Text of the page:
Ischial Tuberosity Function

Size of Ischial Tuberosity

The size or width of Ischial Tuberosity or sit bones depends upon bony architecture of pelvis. In fact, it does not have any correlation with pelvic width or mass that means a big butt can have a narrow sit bones while skinny butt can have a wide sit bones. The size of Ischial Tuberosity varies from individual to individual. Usually, sit bones are only 10-12 cm or in other words 4-5 inches in width. A narrow sit bone width is usually in the range of 10 cm or less, while medium range 10-13 cm and wide range over 13 cm.

Size of Ischial Tuberosity

Measurement of Ischial Tuberosity Width

There are several ways to measure the width or size of sit bones or Ischial Tuberosity. Usually, it is measured to get a perfect saddle for your bike for better comfort and easy drive. One can measure the size of sit bones by following ways:

  1. Use of gel pads, which is easily available on medical shops or bike shops. What you have to do is simply sit onto them to measure the distance between your sit bones.
  2. The process does not require any special-purpose equipment and you can do it at home too. What you require is a small piece of aluminium kitchen foil that can easily be placed on a carpeted stair or coffee table. Next, carefully sit on the foil as you sit when you ride (riding position) and lift your feet. Once you do this, it leaves an impression of your sit bones on the foil. The deepest impression helps the measurement of sit bone width easily.
  3. The measurement can also be performed with two small erasers by putting them on a chair so that one can sit on them with his/her sit bones.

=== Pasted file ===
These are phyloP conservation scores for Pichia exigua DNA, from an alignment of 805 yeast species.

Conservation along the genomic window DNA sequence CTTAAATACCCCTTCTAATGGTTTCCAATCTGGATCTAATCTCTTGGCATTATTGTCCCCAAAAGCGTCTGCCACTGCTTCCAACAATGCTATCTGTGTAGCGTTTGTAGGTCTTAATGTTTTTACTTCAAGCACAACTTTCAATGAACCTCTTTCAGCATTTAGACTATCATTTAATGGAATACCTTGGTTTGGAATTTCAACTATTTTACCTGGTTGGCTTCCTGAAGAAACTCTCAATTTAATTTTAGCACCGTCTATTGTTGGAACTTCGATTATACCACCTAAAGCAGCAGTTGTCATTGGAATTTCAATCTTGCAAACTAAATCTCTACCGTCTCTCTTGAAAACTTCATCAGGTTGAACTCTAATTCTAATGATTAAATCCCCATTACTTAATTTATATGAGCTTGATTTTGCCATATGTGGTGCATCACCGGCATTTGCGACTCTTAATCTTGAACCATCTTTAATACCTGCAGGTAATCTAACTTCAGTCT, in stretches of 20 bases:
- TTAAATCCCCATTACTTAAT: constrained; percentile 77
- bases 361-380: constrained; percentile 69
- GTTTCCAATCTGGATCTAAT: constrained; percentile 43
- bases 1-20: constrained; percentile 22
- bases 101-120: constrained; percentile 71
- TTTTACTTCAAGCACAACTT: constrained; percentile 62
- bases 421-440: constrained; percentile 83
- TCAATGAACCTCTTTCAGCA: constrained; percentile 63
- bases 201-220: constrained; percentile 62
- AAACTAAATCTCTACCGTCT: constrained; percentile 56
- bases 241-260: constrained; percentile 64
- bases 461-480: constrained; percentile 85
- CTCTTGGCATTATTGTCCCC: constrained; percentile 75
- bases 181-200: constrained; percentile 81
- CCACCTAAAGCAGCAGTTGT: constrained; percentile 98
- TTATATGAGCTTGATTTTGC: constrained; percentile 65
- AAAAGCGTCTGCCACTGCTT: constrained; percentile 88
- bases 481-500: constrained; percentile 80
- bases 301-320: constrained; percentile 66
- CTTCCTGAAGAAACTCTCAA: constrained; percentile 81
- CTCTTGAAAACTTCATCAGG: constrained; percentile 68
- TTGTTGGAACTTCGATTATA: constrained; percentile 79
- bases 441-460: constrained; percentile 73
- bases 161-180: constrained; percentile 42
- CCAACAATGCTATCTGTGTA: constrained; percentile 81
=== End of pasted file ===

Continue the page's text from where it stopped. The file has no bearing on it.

4. Alternatively, a fresh piece of ribbed or grooved cardboard can be used. Put the cardboard on a hard surface (i.e. carpeted stair or coffee table) and sit down in riding position.

Associated Medical Conditions with Ischial Tuberosity

The Ischial Tuberosity or sit bones are strong, widening that frequently hold body weight when one is sitting. Ischial Tuberosity is attached to various pelvic and thigh muscles i.e. adductor and hamstring muscles, sacrotuberus ligaments. Ischial Tuberosity is susceptible to a wide variety of physical exertion caused by any activity that directly or indirectly (by means of associated muscles) affects them. Following is a list of different illness or ailments associated with Ischial Tuberosity:

Ischial Tuberosity pain

The best way to describe Ischial Tuberosity pain is “sharp, pain in the butt “as the pain experiences in the base of the buttock. The pain feels like a dull ache and spread to the larger area than the sit bone itself. The pain becomes more severe with prolonged sitting, running and folding forward. In more severe cases, Ischial Tuberosity becomes tender, swollen and sensitive to touch.

  • Ischial Tuberosity pain is a common problem that can occur in any individual at any age.